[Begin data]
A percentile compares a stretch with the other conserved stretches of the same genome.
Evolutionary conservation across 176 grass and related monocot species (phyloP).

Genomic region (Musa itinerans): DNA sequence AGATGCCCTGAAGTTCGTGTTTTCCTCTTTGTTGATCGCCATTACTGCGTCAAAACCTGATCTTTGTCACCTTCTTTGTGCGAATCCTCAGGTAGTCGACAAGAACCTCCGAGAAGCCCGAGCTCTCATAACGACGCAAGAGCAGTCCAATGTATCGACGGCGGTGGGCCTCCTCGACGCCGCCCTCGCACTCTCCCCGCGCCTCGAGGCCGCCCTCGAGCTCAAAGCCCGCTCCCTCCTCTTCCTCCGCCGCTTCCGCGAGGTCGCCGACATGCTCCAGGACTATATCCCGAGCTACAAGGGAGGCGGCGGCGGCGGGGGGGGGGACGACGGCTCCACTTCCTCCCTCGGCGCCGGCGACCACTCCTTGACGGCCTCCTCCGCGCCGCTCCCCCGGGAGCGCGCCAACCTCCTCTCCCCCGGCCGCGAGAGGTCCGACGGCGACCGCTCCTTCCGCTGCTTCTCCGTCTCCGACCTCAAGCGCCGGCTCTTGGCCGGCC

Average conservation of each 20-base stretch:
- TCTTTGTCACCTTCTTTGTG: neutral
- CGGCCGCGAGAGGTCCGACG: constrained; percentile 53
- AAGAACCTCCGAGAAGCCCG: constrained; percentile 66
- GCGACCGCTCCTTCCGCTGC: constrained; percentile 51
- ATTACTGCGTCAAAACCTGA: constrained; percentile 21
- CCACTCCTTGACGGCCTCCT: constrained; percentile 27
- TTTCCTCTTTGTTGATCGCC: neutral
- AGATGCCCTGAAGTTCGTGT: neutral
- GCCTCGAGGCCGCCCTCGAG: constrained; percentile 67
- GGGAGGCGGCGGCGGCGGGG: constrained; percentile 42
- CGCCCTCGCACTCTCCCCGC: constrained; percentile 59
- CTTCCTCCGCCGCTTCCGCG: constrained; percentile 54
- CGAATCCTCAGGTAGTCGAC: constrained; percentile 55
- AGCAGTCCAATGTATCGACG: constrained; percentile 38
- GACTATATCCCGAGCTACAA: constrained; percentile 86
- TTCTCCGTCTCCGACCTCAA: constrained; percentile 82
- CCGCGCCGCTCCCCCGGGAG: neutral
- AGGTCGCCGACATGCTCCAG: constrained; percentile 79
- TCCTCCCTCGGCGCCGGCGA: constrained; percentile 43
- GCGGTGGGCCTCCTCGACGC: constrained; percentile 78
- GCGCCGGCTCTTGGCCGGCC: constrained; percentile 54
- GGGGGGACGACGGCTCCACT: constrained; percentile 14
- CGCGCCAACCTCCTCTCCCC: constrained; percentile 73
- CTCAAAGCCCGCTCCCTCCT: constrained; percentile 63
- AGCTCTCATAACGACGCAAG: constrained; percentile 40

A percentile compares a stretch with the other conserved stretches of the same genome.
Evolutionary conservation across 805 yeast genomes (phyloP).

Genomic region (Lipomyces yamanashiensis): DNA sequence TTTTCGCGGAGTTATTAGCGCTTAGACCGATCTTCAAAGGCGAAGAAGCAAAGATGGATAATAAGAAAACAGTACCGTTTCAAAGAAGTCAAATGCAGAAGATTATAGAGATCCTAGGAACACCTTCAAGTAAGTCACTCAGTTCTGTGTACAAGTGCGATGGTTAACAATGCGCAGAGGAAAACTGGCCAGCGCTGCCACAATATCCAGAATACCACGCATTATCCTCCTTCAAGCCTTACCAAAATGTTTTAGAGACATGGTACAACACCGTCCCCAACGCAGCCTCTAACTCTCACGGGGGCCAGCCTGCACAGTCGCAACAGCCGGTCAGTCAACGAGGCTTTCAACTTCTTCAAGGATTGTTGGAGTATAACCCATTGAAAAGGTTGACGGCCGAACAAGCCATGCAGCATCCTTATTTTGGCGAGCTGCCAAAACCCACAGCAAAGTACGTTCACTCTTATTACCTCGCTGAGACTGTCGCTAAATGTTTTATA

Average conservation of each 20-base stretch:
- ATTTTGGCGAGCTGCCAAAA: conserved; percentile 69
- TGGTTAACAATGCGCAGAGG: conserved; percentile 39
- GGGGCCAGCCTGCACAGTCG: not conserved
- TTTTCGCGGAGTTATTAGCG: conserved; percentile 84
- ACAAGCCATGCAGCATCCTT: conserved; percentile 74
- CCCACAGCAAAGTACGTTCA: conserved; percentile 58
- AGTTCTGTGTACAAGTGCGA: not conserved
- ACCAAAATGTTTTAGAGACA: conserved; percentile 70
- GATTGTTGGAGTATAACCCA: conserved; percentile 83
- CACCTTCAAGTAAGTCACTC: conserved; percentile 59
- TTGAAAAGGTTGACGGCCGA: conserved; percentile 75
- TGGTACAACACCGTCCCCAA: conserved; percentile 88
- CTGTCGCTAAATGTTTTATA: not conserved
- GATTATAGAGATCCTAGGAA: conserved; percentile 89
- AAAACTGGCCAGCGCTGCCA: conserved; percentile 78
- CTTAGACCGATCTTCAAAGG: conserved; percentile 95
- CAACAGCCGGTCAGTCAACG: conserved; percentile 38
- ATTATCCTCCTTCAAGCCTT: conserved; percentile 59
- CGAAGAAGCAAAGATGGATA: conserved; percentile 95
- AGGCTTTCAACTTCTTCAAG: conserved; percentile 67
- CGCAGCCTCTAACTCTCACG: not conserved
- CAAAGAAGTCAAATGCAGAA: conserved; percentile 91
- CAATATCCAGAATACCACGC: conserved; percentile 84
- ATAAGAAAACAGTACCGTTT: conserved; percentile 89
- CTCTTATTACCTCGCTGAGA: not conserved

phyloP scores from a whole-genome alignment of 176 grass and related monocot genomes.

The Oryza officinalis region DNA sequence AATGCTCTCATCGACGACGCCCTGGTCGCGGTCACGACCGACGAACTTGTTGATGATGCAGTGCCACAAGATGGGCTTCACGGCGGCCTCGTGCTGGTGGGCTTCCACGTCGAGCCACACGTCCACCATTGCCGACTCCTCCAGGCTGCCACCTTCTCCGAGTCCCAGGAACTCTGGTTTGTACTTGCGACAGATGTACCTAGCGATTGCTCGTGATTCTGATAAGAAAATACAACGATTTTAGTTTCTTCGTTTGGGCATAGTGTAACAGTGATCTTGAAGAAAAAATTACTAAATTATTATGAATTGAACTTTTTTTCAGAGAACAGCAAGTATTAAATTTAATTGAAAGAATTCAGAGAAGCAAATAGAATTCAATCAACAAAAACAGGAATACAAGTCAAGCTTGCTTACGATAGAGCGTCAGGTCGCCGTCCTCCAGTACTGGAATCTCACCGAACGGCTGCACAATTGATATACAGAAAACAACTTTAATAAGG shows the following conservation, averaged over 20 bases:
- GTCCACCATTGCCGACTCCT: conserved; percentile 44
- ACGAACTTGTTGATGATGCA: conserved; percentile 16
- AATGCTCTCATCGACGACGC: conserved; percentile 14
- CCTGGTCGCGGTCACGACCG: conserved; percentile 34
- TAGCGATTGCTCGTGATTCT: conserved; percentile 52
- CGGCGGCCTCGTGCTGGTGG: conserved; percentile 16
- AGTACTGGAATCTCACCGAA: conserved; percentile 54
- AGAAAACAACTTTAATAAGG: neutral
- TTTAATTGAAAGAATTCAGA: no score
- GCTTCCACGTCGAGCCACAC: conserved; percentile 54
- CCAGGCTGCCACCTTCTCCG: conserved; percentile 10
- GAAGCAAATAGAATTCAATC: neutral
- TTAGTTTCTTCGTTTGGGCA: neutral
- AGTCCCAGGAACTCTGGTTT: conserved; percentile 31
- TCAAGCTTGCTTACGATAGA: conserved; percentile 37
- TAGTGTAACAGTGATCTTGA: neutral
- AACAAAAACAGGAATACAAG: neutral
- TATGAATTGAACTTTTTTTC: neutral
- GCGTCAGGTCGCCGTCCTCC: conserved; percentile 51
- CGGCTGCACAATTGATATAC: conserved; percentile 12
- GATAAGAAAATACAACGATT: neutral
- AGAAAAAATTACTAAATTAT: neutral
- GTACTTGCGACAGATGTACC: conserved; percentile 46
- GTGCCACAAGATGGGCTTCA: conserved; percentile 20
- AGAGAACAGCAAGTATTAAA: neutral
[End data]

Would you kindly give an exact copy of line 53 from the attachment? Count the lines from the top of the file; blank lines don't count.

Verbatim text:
- AGGCTTTCAACTTCTTCAAG: conserved; percentile 67